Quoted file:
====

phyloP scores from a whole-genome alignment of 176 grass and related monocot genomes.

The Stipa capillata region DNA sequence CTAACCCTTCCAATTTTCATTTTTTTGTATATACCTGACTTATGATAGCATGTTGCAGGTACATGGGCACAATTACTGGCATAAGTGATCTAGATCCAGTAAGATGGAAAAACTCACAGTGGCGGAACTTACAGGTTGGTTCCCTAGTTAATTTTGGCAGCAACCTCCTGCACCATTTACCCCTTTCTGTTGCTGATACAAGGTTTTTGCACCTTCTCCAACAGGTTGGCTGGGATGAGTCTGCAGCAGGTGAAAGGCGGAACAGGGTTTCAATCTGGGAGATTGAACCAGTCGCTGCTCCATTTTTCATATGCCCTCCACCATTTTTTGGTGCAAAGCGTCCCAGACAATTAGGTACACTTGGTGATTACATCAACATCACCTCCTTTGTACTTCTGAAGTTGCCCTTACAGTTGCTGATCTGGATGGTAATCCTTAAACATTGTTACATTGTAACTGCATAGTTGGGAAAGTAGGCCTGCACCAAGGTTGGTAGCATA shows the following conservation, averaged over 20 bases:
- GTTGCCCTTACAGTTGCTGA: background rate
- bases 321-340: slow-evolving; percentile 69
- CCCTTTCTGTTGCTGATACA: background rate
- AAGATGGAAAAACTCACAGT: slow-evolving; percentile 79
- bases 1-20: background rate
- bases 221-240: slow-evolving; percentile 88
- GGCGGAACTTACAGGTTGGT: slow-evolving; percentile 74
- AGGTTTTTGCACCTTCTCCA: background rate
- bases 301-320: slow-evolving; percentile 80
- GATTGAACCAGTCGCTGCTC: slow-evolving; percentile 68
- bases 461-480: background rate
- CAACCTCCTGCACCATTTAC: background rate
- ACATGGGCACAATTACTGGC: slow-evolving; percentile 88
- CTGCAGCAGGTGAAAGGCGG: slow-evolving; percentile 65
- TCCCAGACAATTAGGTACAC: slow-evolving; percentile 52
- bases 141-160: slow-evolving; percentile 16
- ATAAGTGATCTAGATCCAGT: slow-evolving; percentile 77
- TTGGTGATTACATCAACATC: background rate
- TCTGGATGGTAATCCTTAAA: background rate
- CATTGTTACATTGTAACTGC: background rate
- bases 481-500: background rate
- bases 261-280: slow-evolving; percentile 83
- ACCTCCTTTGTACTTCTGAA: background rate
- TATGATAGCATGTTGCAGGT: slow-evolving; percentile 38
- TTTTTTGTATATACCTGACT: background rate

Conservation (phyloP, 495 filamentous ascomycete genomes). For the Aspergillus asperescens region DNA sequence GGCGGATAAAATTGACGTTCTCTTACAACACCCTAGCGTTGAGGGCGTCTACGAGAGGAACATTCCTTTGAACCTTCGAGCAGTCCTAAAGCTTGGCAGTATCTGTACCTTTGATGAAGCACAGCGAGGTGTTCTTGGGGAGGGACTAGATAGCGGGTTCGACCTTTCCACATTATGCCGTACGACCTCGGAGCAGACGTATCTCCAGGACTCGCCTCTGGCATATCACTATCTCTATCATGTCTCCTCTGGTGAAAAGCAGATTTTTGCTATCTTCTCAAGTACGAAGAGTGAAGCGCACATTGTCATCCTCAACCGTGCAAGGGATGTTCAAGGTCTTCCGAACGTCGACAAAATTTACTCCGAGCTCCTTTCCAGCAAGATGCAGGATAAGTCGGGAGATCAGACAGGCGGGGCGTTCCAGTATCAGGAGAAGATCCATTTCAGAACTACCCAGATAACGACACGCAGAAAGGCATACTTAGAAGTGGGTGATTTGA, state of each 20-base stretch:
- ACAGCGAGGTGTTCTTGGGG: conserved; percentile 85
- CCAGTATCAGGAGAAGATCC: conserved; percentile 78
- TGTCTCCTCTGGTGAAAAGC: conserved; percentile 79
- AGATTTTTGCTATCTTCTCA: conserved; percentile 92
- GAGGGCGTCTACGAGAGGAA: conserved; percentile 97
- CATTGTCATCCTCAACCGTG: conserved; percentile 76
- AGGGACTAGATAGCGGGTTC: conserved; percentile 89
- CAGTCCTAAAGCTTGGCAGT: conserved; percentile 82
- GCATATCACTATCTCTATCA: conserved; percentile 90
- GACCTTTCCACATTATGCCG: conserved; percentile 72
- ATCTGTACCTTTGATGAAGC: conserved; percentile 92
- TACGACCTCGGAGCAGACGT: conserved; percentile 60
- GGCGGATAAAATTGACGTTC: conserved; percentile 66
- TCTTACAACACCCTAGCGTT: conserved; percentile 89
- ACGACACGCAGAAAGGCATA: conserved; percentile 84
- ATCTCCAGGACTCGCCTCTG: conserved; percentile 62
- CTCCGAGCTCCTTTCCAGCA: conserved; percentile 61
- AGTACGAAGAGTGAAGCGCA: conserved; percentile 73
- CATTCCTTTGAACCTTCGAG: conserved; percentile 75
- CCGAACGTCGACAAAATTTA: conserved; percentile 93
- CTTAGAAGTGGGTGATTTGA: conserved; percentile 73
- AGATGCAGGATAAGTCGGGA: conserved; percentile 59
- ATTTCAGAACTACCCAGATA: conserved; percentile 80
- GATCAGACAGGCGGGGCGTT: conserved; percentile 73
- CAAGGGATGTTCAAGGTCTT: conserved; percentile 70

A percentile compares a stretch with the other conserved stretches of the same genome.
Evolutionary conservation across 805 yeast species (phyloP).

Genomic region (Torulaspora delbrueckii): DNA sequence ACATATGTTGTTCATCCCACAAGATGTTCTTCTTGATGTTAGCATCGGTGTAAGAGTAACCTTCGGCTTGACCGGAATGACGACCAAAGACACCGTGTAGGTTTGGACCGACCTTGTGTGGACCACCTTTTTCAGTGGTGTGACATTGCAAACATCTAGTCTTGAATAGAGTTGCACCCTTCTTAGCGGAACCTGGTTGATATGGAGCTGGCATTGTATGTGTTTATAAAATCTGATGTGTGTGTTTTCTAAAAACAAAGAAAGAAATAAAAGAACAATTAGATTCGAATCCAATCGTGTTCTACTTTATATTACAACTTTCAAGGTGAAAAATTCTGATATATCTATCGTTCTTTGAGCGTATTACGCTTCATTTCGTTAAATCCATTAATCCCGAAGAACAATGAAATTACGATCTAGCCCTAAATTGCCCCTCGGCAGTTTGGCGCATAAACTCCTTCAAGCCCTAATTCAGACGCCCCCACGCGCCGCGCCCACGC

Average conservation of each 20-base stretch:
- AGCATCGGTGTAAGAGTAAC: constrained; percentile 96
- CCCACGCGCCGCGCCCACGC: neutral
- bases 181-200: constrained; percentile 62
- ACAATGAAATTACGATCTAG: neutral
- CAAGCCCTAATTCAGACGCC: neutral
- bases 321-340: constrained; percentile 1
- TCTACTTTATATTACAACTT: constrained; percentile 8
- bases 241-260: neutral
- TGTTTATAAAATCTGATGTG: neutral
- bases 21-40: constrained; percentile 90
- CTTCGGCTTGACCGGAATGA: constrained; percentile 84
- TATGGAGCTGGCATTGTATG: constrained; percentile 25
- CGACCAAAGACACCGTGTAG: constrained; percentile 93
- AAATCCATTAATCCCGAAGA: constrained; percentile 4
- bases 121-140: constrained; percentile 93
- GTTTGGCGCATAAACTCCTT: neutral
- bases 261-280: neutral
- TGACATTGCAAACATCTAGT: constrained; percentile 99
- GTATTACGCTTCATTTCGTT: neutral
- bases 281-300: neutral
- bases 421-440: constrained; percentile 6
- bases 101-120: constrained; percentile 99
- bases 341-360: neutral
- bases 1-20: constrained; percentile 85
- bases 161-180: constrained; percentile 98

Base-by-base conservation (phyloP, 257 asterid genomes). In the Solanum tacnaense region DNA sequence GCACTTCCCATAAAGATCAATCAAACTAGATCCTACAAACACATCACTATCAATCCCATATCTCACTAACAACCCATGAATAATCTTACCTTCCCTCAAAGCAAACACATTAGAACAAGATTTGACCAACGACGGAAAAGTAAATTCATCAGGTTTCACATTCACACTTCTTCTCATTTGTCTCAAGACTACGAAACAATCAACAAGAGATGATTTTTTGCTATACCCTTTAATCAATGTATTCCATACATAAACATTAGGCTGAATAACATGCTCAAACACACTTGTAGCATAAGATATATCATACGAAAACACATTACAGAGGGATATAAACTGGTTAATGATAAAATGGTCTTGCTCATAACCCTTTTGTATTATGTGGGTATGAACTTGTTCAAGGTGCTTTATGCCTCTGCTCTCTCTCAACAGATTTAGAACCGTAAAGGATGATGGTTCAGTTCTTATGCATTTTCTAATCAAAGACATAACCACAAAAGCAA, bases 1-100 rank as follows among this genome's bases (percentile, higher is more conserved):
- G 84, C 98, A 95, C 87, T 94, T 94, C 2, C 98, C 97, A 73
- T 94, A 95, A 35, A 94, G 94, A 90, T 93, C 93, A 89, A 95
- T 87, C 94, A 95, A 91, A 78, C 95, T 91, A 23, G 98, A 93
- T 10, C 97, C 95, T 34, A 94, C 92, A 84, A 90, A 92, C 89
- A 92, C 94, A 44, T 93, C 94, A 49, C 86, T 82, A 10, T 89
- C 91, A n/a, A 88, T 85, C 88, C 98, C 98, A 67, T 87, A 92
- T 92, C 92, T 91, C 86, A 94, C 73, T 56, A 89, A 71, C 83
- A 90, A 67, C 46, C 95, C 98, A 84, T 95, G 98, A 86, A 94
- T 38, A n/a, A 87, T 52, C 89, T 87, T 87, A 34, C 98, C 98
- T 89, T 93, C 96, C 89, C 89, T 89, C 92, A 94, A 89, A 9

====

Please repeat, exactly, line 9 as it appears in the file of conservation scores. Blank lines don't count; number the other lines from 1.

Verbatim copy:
- GGCGGAACTTACAGGTTGGT: slow-evolving; percentile 74